Yeah I need to make my muscles work when this happens, annoyingly enough. Bodyweight squats, standing jacks, arm raises. Three sets of ten each, minute break and see how I feel, repeat if still pissed. Use the squats to pace my breathing, out when I go down, in when I stand back up. Adjust for your abilities and safety, but try to work your largest muscles like your thighs, butt, shoulders and chest. I’m supposed to stretch and jog in place a bit to warm up and cool down but when I’m in my feels I never bother. Stop if there is any pain or shortness of breath.
posted by Mizu at 7:42 PM on May 18 [1 favorite]


Whether or not you have Rejection Sensitivity , this article explains how to deal with this kind of reaction. https://neurodivergentinsights.com/blog/how-to-deal-with-rejection-sensitive-dysphoria

It offers some good, practical advice.
posted by Zumbador at 8:30 PM on May 18


Response by poster: To clarify, no, it was not my employee! I apologize for that confusion as I see how you could read it that way. It was a staff member working an event I attended, a complete stranger to me. I was trying to resolve what appeared to be a scheduling error on their part that caused us to miss something we’d paid for and was expecting to have a simple customer service type interaction and did not think would be remotely a hostile interaction. When I said it ultimately wasn’t a big deal, I mean long story short this person’s boss stepped in and super politely handled the issue we’d had in a split second, which is what I expected when initially approaching a staff member. I’m sure I’ll never see this person who got so hostile again. But also thank you for saying so Glinn.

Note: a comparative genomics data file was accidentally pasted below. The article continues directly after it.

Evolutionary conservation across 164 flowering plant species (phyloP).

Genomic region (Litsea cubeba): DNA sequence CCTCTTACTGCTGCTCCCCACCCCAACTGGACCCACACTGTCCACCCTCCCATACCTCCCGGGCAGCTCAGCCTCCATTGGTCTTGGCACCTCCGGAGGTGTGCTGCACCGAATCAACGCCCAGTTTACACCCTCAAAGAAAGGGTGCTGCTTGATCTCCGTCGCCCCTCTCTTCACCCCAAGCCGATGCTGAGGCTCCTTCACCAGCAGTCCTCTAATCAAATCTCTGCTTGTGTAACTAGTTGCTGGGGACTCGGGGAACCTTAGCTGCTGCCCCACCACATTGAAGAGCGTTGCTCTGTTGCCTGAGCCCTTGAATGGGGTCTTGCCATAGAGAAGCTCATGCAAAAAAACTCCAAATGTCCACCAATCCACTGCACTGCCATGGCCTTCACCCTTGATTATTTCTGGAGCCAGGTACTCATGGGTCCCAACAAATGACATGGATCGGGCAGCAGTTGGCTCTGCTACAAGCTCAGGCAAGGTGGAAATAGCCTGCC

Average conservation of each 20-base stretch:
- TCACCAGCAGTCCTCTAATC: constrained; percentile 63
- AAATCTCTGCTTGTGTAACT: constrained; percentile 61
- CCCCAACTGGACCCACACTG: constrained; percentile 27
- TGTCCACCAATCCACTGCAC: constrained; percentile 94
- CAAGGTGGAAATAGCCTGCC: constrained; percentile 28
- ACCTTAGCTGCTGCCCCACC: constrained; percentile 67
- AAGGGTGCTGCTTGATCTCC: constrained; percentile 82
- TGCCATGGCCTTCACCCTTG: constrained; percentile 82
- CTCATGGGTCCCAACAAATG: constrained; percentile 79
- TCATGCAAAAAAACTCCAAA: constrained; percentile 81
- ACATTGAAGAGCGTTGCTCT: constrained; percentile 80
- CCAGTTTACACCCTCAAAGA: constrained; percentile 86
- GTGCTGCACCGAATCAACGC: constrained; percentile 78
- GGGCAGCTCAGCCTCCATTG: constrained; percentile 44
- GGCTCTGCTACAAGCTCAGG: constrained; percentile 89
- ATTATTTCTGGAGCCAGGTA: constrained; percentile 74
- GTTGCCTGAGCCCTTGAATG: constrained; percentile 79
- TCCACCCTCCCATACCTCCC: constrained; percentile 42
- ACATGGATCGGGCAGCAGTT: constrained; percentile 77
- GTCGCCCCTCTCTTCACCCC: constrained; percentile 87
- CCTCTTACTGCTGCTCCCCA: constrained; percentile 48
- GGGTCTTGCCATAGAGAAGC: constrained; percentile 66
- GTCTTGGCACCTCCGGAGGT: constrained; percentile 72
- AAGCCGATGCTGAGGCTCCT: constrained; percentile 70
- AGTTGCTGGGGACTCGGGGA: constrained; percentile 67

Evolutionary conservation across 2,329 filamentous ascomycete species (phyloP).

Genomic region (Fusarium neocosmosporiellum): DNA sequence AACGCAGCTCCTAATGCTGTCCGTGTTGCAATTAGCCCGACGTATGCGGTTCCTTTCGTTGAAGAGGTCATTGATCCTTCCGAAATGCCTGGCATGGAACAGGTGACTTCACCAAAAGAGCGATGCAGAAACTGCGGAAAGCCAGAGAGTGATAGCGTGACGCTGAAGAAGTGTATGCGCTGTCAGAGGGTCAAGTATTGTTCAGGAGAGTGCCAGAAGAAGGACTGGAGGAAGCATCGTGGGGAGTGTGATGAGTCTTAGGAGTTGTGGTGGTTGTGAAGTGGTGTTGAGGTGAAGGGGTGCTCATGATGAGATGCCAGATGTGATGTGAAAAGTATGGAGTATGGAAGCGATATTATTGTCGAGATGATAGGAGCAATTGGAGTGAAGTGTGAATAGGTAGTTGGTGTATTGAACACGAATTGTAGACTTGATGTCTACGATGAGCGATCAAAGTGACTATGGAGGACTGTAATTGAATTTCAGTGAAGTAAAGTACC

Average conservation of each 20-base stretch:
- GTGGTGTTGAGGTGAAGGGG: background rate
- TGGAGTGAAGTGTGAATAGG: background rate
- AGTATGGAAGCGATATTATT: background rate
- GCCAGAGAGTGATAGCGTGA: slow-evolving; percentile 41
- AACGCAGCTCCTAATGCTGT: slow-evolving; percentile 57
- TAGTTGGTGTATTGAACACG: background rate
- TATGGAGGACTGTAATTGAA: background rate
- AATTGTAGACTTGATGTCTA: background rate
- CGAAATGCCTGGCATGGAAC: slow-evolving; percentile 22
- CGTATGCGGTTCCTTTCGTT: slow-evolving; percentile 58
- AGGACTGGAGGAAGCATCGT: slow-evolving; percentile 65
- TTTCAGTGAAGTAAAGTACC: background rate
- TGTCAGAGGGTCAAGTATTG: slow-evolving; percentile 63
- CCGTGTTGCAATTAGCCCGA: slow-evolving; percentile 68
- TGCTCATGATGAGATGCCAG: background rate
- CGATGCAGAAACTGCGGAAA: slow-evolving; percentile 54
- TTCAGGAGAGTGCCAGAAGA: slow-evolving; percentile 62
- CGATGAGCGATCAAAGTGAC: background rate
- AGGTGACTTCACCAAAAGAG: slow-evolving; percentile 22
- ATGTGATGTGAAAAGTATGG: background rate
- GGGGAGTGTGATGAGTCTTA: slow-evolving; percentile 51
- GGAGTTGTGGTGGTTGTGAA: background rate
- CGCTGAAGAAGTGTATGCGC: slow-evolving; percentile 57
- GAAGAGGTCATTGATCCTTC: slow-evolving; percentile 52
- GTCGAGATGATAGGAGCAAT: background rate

Thank you for all the answers so far, they are all so helpful!
posted by throwitawayurthegarbageman at 9:04 PM on May 18 [1 favorite]


Even better! Write an absolutely scathing complaint mail, get it all out , really put them on blast. And then tomorrow, give it a bit of an edit to sound a little more stable and totally send it. They need to be given different tasks and you need to be given a refund.
posted by Iteki at 1:09 AM on May 19 [1 favorite]


Vagus nerve reset:

- face plunge as noted above
- run Ice cold water over wrists for one minute.
posted by j_curiouser at 1:13 AM on May 19 [2 favorites]


What you are describing sounds like the phase when the heightened stress hormone levels drop back to the normal range and you are left feeling drained and exhausted. A somatic "hangover" that includes psychological and emotional components as well.

Cortisol and adrenaline are hormone that circulate in your bloodstream. They get cleared out by getting metabolized. Mild to moderate exercise/physical activity helps your body metabolize them. Vigorous exercise can cause them to continue being produced at higher than baseline levels. So, sometimes physical activity to burn up those hormones works better/faster than calming/relaxation response activities.

TLDR: play around with different ways to aid your body in processing the stress response: evoking a relaxation response and/or smoothing out the spike-then-dip of hormones with physical activity, to find the combinations that bring you the most ease.

Bonus info, from the Mayo: "Adrenaline makes the heart beat faster, causes blood pressure to go up and gives you more energy. Cortisol, the primary stress hormone, increases sugar, also called glucose, in the bloodstream, enhances the brain's use of glucose and increases the availability of substances in the body that repair tissues." More good info there, in case learning more about that physiological response might be helpful: https://www.mayoclinic.org/healthy-lifestyle/stress-management/in-depth/stress/art-20046037

The description of glucose fluctuations has me wondering if a snack of fat/protein might also help smooth out the physiological "roller coaster ride". And maybe a good drink of water as well.
posted by concinnity at 5:56 AM on May 19 [3 favorites]